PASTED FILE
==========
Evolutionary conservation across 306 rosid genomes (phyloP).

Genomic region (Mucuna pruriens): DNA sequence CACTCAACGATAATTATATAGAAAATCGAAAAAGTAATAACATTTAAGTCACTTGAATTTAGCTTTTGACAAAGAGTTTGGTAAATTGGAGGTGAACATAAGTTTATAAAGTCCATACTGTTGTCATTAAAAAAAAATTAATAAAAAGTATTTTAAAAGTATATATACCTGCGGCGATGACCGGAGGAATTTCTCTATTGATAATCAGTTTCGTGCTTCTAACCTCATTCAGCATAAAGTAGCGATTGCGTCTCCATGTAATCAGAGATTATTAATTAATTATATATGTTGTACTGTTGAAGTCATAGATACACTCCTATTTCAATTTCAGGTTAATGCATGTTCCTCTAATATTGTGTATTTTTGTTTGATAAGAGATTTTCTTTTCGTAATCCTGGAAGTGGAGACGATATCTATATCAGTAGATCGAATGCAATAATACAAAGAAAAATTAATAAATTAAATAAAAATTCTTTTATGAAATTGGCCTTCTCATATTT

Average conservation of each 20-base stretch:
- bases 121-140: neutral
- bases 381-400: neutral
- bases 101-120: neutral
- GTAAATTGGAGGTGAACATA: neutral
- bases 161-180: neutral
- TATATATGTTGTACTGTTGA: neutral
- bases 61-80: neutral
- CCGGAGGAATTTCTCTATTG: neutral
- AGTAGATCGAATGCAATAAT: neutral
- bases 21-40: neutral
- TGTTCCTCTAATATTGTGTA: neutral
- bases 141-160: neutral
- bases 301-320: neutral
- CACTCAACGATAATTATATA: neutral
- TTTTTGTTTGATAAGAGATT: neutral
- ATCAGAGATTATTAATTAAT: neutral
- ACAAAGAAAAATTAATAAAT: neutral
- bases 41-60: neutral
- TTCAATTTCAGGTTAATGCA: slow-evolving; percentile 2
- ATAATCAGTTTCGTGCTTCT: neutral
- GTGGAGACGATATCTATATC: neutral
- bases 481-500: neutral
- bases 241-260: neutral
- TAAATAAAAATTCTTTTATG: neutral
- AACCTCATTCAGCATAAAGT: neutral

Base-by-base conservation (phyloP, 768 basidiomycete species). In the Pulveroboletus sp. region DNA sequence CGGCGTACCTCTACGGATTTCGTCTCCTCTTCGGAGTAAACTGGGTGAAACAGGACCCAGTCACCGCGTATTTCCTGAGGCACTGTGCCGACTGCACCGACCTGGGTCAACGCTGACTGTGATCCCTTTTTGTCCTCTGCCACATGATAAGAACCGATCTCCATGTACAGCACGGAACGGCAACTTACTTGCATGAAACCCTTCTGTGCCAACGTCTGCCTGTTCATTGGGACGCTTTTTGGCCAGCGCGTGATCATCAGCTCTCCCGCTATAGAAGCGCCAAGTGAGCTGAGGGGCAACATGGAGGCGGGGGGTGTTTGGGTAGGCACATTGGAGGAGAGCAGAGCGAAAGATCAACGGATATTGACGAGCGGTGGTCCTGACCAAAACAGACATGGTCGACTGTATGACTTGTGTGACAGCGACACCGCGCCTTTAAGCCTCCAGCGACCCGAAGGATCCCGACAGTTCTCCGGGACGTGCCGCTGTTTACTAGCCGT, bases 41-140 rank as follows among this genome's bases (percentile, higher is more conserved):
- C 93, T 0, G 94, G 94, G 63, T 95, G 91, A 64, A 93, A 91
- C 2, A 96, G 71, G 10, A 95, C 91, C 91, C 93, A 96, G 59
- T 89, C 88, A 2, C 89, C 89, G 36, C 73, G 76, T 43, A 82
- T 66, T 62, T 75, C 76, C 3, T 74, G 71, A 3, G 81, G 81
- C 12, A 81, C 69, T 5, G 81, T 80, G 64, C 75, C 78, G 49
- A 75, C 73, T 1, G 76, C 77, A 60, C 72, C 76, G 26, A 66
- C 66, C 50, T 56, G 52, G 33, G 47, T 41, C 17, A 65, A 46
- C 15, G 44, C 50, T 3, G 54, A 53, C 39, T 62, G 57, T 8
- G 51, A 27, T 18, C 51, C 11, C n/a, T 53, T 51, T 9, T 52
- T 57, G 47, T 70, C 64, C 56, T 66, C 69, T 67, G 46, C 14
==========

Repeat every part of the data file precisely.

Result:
Evolutionary conservation across 306 rosid genomes (phyloP).

Genomic region (Mucuna pruriens): DNA sequence CACTCAACGATAATTATATAGAAAATCGAAAAAGTAATAACATTTAAGTCACTTGAATTTAGCTTTTGACAAAGAGTTTGGTAAATTGGAGGTGAACATAAGTTTATAAAGTCCATACTGTTGTCATTAAAAAAAAATTAATAAAAAGTATTTTAAAAGTATATATACCTGCGGCGATGACCGGAGGAATTTCTCTATTGATAATCAGTTTCGTGCTTCTAACCTCATTCAGCATAAAGTAGCGATTGCGTCTCCATGTAATCAGAGATTATTAATTAATTATATATGTTGTACTGTTGAAGTCATAGATACACTCCTATTTCAATTTCAGGTTAATGCATGTTCCTCTAATATTGTGTATTTTTGTTTGATAAGAGATTTTCTTTTCGTAATCCTGGAAGTGGAGACGATATCTATATCAGTAGATCGAATGCAATAATACAAAGAAAAATTAATAAATTAAATAAAAATTCTTTTATGAAATTGGCCTTCTCATATTT

Average conservation of each 20-base stretch:
- bases 121-140: neutral
- bases 381-400: neutral
- bases 101-120: neutral
- GTAAATTGGAGGTGAACATA: neutral
- bases 161-180: neutral
- TATATATGTTGTACTGTTGA: neutral
- bases 61-80: neutral
- CCGGAGGAATTTCTCTATTG: neutral
- AGTAGATCGAATGCAATAAT: neutral
- bases 21-40: neutral
- TGTTCCTCTAATATTGTGTA: neutral
- bases 141-160: neutral
- bases 301-320: neutral
- CACTCAACGATAATTATATA: neutral
- TTTTTGTTTGATAAGAGATT: neutral
- ATCAGAGATTATTAATTAAT: neutral
- ACAAAGAAAAATTAATAAAT: neutral
- bases 41-60: neutral
- TTCAATTTCAGGTTAATGCA: slow-evolving; percentile 2
- ATAATCAGTTTCGTGCTTCT: neutral
- GTGGAGACGATATCTATATC: neutral
- bases 481-500: neutral
- bases 241-260: neutral
- TAAATAAAAATTCTTTTATG: neutral
- AACCTCATTCAGCATAAAGT: neutral

Base-by-base conservation (phyloP, 768 basidiomycete species). In the Pulveroboletus sp. region DNA sequence CGGCGTACCTCTACGGATTTCGTCTCCTCTTCGGAGTAAACTGGGTGAAACAGGACCCAGTCACCGCGTATTTCCTGAGGCACTGTGCCGACTGCACCGACCTGGGTCAACGCTGACTGTGATCCCTTTTTGTCCTCTGCCACATGATAAGAACCGATCTCCATGTACAGCACGGAACGGCAACTTACTTGCATGAAACCCTTCTGTGCCAACGTCTGCCTGTTCATTGGGACGCTTTTTGGCCAGCGCGTGATCATCAGCTCTCCCGCTATAGAAGCGCCAAGTGAGCTGAGGGGCAACATGGAGGCGGGGGGTGTTTGGGTAGGCACATTGGAGGAGAGCAGAGCGAAAGATCAACGGATATTGACGAGCGGTGGTCCTGACCAAAACAGACATGGTCGACTGTATGACTTGTGTGACAGCGACACCGCGCCTTTAAGCCTCCAGCGACCCGAAGGATCCCGACAGTTCTCCGGGACGTGCCGCTGTTTACTAGCCGT, bases 41-140 rank as follows among this genome's bases (percentile, higher is more conserved):
- C 93, T 0, G 94, G 94, G 63, T 95, G 91, A 64, A 93, A 91
- C 2, A 96, G 71, G 10, A 95, C 91, C 91, C 93, A 96, G 59
- T 89, C 88, A 2, C 89, C 89, G 36, C 73, G 76, T 43, A 82
- T 66, T 62, T 75, C 76, C 3, T 74, G 71, A 3, G 81, G 81
- C 12, A 81, C 69, T 5, G 81, T 80, G 64, C 75, C 78, G 49
- A 75, C 73, T 1, G 76, C 77, A 60, C 72, C 76, G 26, A 66
- C 66, C 50, T 56, G 52, G 33, G 47, T 41, C 17, A 65, A 46
- C 15, G 44, C 50, T 3, G 54, A 53, C 39, T 62, G 57, T 8
- G 51, A 27, T 18, C 51, C 11, C n/a, T 53, T 51, T 9, T 52
- T 57, G 47, T 70, C 64, C 56, T 66, C 69, T 67, G 46, C 14